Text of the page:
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Immune (Idiopathic) Thrombocytopenic Purpura (Child)

Your child is diagnosed with immune thrombocytopenic purpura (ITP ). This blood disorder causes your child’s immune system to destroy their own platelets. Platelets are cells that help stop bleeding. As a result, your child may have a higher risk for bleeding. Even without treatment, most children recover from ITP in a few months. Here's what you need to know about home care.


  • Don’t give your child the following medicines unless your child's healthcare provider tells you to. These medicines interfere with blood clotting:

    • Aspirin

    • Ibuprofen

    • Other nonsteroidal anti-inflammatory medicines (NSAIDs) such as naproxen

    • Cough medicines that contain aspirin or ibuprofen

  • Don’t give your child any other medicines without checking with your child’s healthcare provider first. This includes prescription and over-the-counter medicines. It also includes any vitamins, herbs, or supplements.

  • Give your child all medicines exactly as directed.

Reducing the risk of bleeding

Follow these tips:

  • Talk to your child about ways they can prevent bruising or bumping the skin.

  • Be careful when using nail trimmers on your child.

  • Teach your child to blow their nose very gently so that they won't get a nosebleed.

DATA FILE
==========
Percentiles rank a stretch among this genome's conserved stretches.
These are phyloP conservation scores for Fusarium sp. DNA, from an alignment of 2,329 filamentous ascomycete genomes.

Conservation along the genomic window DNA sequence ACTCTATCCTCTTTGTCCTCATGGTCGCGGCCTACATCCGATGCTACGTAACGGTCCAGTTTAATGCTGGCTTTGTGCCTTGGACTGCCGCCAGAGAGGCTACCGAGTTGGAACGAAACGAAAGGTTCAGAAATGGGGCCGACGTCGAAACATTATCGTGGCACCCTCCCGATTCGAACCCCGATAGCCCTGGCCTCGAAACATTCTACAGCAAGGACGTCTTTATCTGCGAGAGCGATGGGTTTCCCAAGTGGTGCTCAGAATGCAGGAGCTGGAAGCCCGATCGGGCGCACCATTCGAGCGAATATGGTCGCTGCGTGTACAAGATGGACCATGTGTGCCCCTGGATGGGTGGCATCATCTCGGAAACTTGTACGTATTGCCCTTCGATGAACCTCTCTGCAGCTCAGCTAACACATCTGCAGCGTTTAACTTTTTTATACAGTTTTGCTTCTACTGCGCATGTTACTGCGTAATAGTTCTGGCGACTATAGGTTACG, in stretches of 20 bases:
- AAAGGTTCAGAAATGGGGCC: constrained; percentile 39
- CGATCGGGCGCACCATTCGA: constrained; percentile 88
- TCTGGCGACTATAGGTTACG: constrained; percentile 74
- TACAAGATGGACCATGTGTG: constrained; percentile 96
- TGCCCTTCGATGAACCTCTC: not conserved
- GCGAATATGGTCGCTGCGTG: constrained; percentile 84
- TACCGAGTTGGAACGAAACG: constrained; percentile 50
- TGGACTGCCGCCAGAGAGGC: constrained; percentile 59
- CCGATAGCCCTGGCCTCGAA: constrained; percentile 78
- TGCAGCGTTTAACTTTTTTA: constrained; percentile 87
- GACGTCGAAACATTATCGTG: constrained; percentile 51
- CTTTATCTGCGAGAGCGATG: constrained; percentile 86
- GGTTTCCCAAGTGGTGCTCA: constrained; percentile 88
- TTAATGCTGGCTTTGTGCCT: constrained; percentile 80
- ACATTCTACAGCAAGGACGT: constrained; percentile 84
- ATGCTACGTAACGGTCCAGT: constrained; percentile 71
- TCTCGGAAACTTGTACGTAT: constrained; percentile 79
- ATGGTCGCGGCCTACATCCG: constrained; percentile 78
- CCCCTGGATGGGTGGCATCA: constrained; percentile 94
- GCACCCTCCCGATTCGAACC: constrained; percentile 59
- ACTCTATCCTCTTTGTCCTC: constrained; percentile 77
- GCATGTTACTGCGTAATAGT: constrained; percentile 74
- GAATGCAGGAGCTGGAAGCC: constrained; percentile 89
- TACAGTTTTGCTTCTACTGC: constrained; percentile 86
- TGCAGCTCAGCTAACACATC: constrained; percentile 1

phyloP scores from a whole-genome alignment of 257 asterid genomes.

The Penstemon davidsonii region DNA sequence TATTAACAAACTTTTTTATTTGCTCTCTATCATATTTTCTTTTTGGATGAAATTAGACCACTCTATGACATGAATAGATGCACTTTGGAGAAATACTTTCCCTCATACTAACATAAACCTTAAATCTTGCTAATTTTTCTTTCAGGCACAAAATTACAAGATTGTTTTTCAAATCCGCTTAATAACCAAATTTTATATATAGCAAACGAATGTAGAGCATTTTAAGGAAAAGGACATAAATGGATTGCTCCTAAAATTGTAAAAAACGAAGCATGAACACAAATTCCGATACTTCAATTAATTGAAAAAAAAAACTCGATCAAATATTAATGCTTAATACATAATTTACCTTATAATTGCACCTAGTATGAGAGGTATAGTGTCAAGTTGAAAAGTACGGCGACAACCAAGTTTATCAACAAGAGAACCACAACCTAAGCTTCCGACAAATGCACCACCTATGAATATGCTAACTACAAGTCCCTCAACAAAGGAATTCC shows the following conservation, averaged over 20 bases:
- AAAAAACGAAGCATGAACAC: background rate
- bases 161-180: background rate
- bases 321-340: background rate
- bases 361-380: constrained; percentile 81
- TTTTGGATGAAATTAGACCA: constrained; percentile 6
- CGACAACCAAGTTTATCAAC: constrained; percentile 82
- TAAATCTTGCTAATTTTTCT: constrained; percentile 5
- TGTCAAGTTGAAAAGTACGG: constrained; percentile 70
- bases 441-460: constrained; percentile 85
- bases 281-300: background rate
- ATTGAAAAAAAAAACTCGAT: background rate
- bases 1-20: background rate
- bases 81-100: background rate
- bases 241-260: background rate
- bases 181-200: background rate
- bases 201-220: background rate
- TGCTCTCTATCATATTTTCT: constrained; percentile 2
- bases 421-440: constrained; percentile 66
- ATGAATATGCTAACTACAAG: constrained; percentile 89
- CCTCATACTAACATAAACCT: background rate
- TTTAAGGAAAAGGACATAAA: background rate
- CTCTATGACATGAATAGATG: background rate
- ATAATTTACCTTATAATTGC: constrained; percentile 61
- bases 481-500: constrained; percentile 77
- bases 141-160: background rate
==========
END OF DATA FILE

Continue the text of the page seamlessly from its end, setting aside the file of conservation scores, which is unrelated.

• If your child has frequent nosebleeds, use a cool steam vaporizer to keep the air moist inside your home. This is especially true for your child’s bedroom.

  • Make sure your child wears hard-soled shoes when outside.

  • If your child has problems with bleeding gums, ask your child’s healthcare provider or dentist about getting a sponge toothbrush instead of one with bristles. 

  • Talk with your child’s provider before allowing your child to take part in any sports or athletic activities that carry a risk of injury.

  • Tell your child’s school about your child’s condition. Ask your child’s provider to give guidelines to the school about your child’s participation in activities and sports.

  • Tell your child’s dentist that your child has ITP before any procedures.


Here are suggestions for follow-up care:

  • Make a follow-up appointment with your child's healthcare provider, or as directed.

  • Keep all follow-up appointments. Your child’s provider will need to watch your child’s blood platelet count closely.

When to call the healthcare provider

Call your child’s provider right away if your child has any of the following:

  • Easy bruising

  • Bleeding for no clear reason

  • Heavy bleeding or bleeding that lasts longer than normal, including heavier-than-normal menstrual bleeding

  • Tiny areas of pinpoint bleeding on (or just under) the skin of the arms or legs

  • Blood in the urine or stool

  • Bleeding from the nose or gums

  • Headaches

  • Confusion

  • Head trauma or injury

  • Any major injury

  • Vision changes

  • Stiff neck

Online Medical Reviewer: Adam Levy MD
Online Medical Reviewer: L Renee Watson MSN RN
Online Medical Reviewer: Raymond Turley Jr PA-C
Date Last Reviewed: 11/1/2021
© 2000-2024 The StayWell Company, LLC. All rights reserved. This information is not intended as a substitute for professional medical care. Always follow your healthcare professional's instructions.